In Sher Muhammad vs. Mst. Fatima, the matter at hand was the determination of the deceased’s faith and the subsequent inheritance distribution. The plaintiff did not offer herself as a witness and relied on secondary witnesses, which did not adequately support her claim. The Court observed that the faith of the deceased is determined by his conduct during his lifetime and not by the way his funeral was conducted. The Court held that the mutation of inheritance was valid and that the suit, filed 33 years after the mutation, was time-barred. The High Court set aside the judgments of the lower courts and accepted the revision petition.


In the case of Mst. Daulan Bibi vs. Mst. Aisha Bibi, the central issue was the validity of an award made by an arbitrator regarding the deceased’s sect. The arbitrator had declared the deceased as Sunni, but the revenue authorities had previously recorded him as Shia. The High Court found that the arbitrator had overstepped his authority and did not decide the dispute justly, leading to a dismissal of the revision.


In Ashiq Hussain Shah vs. Mst. Sarwar Jan, the plaintiff claimed ownership of land on the basis that she was the sole legal heir under Shia law. The High Court observed that the paternal uncle of the plaintiff was not a legal heir as per Shia law. The mutations of inheritance were deemed illegal, and the plaintiff was declared the actual owner of the disputed land.


In the case of Mst. Azim Khatoon vs. Mst. Jindan, the plaintiff sought ownership of land asserting she was the sole legal heir under Shia law. However, the plaintiff did not appear to support her claims, and existing mutations indicated her mother was of the Sunni sect. The revision was dismissed based on the evidence.


In Qamar Sultan vs. Mst. Bibi Sufaidan, the issue concerned the sect of the deceased who left behind a mother and sister. The mother’s claim of her son being a Shia was dismissed as it appeared self-serving to benefit her daughter.


This case touches upon the principle that the inheritance mutation cannot be solely based on a deceased’s faith. Here, the plaintiffs contested a mutation made on the presumption that the deceased was of the Shia faith. The evidence weighed against this presumption, including that the marriage of the deceased was solemnised by a Sunni Maulana and that the deceased had opted for the deduction of Zakat. Furthermore, the defendant couldn’t prove that the inheritance mutation was with the plaintiff’s consent and knowledge. The court highlighted that a widow, being issueless, is not entitled to land according to Shia Law. Thus, any transfer or alienation by her was against the rights of the plaintiff.


The case stipulates that under both Hanafi and Shia Law, a step-brother is not entitled to a share in inheritance when the deceased leaves behind a real son.


This case delves deep into the evidence used to determine the faith of the deceased. The court found that the manner in which the deceased’s funeral prayers (Namaz-e-Janaza) were conducted can be a significant indicator of his faith. Specifically, the court observed that a Sunni Imam had led the funeral prayer for the deceased, which is unusual if the deceased were Shia. This factor, combined with other pieces of evidence, led the court to declare the deceased as Sunni.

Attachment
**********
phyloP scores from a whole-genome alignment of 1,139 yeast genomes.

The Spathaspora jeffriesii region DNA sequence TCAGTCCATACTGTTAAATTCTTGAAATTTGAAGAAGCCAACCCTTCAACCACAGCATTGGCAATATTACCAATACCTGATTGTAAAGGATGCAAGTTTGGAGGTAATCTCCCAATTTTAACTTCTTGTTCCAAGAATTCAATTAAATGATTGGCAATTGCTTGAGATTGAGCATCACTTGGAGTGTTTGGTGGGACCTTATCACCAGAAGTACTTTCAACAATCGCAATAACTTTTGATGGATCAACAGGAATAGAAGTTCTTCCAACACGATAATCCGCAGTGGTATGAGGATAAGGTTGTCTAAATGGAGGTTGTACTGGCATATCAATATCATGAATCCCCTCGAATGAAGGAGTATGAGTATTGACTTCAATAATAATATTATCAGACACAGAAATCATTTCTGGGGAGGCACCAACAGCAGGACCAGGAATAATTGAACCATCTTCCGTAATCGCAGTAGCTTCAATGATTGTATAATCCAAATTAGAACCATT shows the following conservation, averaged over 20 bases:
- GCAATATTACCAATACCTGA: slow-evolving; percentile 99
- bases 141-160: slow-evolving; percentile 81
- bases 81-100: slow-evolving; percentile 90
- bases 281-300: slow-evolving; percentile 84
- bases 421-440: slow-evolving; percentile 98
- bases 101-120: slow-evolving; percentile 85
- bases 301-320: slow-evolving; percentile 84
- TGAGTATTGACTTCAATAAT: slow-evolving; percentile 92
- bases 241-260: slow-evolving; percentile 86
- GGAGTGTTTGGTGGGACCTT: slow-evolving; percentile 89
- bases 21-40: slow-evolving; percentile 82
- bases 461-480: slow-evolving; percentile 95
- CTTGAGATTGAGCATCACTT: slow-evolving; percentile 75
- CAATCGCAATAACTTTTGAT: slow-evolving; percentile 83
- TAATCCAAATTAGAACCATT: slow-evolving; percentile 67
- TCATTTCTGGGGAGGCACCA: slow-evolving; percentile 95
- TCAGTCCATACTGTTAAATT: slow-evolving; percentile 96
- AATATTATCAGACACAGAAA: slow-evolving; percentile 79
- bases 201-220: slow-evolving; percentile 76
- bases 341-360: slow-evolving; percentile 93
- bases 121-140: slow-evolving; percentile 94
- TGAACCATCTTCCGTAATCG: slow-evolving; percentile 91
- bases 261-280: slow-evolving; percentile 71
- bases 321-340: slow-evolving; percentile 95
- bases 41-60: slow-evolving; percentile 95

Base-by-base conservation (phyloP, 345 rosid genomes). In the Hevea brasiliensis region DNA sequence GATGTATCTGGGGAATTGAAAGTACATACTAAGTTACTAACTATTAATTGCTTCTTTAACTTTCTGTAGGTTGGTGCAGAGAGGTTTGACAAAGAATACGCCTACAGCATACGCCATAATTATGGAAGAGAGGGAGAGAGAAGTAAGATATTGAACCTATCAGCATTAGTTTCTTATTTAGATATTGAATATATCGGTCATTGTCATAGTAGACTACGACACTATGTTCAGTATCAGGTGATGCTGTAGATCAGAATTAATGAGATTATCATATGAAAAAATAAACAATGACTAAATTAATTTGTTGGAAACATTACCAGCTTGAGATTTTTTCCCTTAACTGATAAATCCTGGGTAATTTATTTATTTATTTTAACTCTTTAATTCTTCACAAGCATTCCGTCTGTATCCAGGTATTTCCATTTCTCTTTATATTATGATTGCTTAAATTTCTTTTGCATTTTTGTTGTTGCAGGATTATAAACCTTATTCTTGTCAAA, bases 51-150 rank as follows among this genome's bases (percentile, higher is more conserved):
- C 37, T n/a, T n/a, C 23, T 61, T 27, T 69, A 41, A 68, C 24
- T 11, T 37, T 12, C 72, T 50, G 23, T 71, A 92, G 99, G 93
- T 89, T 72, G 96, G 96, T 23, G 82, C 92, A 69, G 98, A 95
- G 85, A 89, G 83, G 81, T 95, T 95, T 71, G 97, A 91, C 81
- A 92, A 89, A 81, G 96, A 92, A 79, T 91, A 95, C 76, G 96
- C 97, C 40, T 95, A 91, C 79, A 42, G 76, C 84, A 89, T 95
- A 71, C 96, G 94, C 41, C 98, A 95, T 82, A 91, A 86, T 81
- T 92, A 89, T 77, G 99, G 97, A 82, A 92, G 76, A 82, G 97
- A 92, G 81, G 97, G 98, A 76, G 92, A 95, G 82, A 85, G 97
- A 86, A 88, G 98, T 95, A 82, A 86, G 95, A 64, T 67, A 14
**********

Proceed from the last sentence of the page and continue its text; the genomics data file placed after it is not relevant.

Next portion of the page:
The central issue here pertains to the rights of an issueless Shia widow concerning her deceased husband’s immovable property. According to Shia law, such a widow would not inherit any share from the immovable assets of her deceased husband but would only get a share in his personal estate, which includes household effects, trees, and buildings.


A key theme in this case was the Shia law of inheritance, where an issueless widow is not entitled to inherit the estate of her deceased husband. The inheritance mutation, in this case, was contested, with the court ruling in favour of the plaintiff, who was the brother of the deceased and thereby the rightful heir according to Shia law.


This case reiterates the principle that, in the event of a dispute regarding inheritance, the faith of the deceased is pivotal. The plaintiff failed to provide sufficient evidence to prove that her mother professed the Shia faith.


Again, the focus was on the faith of the deceased and the implications it has on inheritance. In this case, the court ruled that the deceased’s property should be transferred to the plaintiff’s name under Shia law after establishing that the deceased was indeed Shia.


This case emphasises the importance of tangible evidence in determining the faith of the deceased. The court leaned on the presence of the ‘Alam’ of Hazrat Abbas and the hosting of ‘Majlis’ as strong indications of the deceased’s Shia faith.


This case emphasises the importance of establishing and proving the conversion of an individual from one sect to another. In this instance, the defendants could not establish that the deceased had converted from Sunni to Shia, leading to the court’s decision in favour of the plaintiffs.